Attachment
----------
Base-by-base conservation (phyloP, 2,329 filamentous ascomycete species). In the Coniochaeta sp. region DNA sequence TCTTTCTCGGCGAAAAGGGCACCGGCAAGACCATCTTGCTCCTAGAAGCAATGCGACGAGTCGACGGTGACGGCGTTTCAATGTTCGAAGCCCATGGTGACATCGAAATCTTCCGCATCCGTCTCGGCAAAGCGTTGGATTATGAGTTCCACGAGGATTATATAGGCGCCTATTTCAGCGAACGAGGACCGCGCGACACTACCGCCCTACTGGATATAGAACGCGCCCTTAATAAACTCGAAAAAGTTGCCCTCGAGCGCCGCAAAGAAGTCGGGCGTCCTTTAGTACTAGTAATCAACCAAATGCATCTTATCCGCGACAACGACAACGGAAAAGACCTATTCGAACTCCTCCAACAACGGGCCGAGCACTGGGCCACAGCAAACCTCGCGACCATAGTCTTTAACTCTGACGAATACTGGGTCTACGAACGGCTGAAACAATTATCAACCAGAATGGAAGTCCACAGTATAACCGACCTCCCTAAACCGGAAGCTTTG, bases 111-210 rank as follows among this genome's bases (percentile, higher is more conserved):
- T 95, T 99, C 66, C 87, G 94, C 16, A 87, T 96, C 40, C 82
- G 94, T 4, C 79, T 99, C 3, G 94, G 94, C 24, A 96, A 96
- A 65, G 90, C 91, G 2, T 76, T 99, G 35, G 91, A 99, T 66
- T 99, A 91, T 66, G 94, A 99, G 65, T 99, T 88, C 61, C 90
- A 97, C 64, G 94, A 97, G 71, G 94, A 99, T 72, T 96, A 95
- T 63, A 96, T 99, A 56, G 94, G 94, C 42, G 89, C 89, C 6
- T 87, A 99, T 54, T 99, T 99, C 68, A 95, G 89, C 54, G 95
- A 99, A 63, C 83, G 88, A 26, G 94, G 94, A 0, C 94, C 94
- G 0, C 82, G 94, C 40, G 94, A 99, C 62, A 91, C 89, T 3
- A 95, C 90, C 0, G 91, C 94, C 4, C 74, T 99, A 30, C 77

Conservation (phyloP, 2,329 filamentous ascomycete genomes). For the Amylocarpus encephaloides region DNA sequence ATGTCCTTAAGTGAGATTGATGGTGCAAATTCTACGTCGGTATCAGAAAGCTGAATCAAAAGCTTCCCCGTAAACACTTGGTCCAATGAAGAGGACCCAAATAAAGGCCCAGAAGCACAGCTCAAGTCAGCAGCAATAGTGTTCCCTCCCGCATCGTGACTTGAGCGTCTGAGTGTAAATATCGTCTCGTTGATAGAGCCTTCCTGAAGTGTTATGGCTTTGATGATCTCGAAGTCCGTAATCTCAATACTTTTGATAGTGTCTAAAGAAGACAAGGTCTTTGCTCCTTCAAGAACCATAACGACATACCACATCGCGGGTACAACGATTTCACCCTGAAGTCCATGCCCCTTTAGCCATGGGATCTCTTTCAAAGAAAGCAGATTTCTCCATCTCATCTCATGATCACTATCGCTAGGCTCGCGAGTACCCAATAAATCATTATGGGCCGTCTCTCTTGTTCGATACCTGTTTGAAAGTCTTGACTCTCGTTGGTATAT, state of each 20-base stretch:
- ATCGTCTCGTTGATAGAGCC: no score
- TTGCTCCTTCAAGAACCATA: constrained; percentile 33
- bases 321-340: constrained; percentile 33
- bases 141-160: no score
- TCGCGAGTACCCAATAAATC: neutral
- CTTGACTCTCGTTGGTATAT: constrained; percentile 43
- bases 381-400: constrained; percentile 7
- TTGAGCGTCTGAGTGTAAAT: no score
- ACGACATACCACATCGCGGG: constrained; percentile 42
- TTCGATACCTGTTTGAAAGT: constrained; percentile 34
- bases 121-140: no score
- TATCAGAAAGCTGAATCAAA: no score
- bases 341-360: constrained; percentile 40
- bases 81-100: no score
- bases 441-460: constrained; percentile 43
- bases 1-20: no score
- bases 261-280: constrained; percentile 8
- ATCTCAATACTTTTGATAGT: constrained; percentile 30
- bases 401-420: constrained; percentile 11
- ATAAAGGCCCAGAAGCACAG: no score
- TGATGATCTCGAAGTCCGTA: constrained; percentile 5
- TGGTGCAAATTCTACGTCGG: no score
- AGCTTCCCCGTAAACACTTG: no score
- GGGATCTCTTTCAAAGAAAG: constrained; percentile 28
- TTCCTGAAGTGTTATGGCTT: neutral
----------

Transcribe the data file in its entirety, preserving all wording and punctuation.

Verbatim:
Base-by-base conservation (phyloP, 2,329 filamentous ascomycete species). In the Coniochaeta sp. region DNA sequence TCTTTCTCGGCGAAAAGGGCACCGGCAAGACCATCTTGCTCCTAGAAGCAATGCGACGAGTCGACGGTGACGGCGTTTCAATGTTCGAAGCCCATGGTGACATCGAAATCTTCCGCATCCGTCTCGGCAAAGCGTTGGATTATGAGTTCCACGAGGATTATATAGGCGCCTATTTCAGCGAACGAGGACCGCGCGACACTACCGCCCTACTGGATATAGAACGCGCCCTTAATAAACTCGAAAAAGTTGCCCTCGAGCGCCGCAAAGAAGTCGGGCGTCCTTTAGTACTAGTAATCAACCAAATGCATCTTATCCGCGACAACGACAACGGAAAAGACCTATTCGAACTCCTCCAACAACGGGCCGAGCACTGGGCCACAGCAAACCTCGCGACCATAGTCTTTAACTCTGACGAATACTGGGTCTACGAACGGCTGAAACAATTATCAACCAGAATGGAAGTCCACAGTATAACCGACCTCCCTAAACCGGAAGCTTTG, bases 111-210 rank as follows among this genome's bases (percentile, higher is more conserved):
- T 95, T 99, C 66, C 87, G 94, C 16, A 87, T 96, C 40, C 82
- G 94, T 4, C 79, T 99, C 3, G 94, G 94, C 24, A 96, A 96
- A 65, G 90, C 91, G 2, T 76, T 99, G 35, G 91, A 99, T 66
- T 99, A 91, T 66, G 94, A 99, G 65, T 99, T 88, C 61, C 90
- A 97, C 64, G 94, A 97, G 71, G 94, A 99, T 72, T 96, A 95
- T 63, A 96, T 99, A 56, G 94, G 94, C 42, G 89, C 89, C 6
- T 87, A 99, T 54, T 99, T 99, C 68, A 95, G 89, C 54, G 95
- A 99, A 63, C 83, G 88, A 26, G 94, G 94, A 0, C 94, C 94
- G 0, C 82, G 94, C 40, G 94, A 99, C 62, A 91, C 89, T 3
- A 95, C 90, C 0, G 91, C 94, C 4, C 74, T 99, A 30, C 77

Conservation (phyloP, 2,329 filamentous ascomycete genomes). For the Amylocarpus encephaloides region DNA sequence ATGTCCTTAAGTGAGATTGATGGTGCAAATTCTACGTCGGTATCAGAAAGCTGAATCAAAAGCTTCCCCGTAAACACTTGGTCCAATGAAGAGGACCCAAATAAAGGCCCAGAAGCACAGCTCAAGTCAGCAGCAATAGTGTTCCCTCCCGCATCGTGACTTGAGCGTCTGAGTGTAAATATCGTCTCGTTGATAGAGCCTTCCTGAAGTGTTATGGCTTTGATGATCTCGAAGTCCGTAATCTCAATACTTTTGATAGTGTCTAAAGAAGACAAGGTCTTTGCTCCTTCAAGAACCATAACGACATACCACATCGCGGGTACAACGATTTCACCCTGAAGTCCATGCCCCTTTAGCCATGGGATCTCTTTCAAAGAAAGCAGATTTCTCCATCTCATCTCATGATCACTATCGCTAGGCTCGCGAGTACCCAATAAATCATTATGGGCCGTCTCTCTTGTTCGATACCTGTTTGAAAGTCTTGACTCTCGTTGGTATAT, state of each 20-base stretch:
- ATCGTCTCGTTGATAGAGCC: no score
- TTGCTCCTTCAAGAACCATA: constrained; percentile 33
- bases 321-340: constrained; percentile 33
- bases 141-160: no score
- TCGCGAGTACCCAATAAATC: neutral
- CTTGACTCTCGTTGGTATAT: constrained; percentile 43
- bases 381-400: constrained; percentile 7
- TTGAGCGTCTGAGTGTAAAT: no score
- ACGACATACCACATCGCGGG: constrained; percentile 42
- TTCGATACCTGTTTGAAAGT: constrained; percentile 34
- bases 121-140: no score
- TATCAGAAAGCTGAATCAAA: no score
- bases 341-360: constrained; percentile 40
- bases 81-100: no score
- bases 441-460: constrained; percentile 43
- bases 1-20: no score
- bases 261-280: constrained; percentile 8
- ATCTCAATACTTTTGATAGT: constrained; percentile 30
- bases 401-420: constrained; percentile 11
- ATAAAGGCCCAGAAGCACAG: no score
- TGATGATCTCGAAGTCCGTA: constrained; percentile 5
- TGGTGCAAATTCTACGTCGG: no score
- AGCTTCCCCGTAAACACTTG: no score
- GGGATCTCTTTCAAAGAAAG: constrained; percentile 28
- TTCCTGAAGTGTTATGGCTT: neutral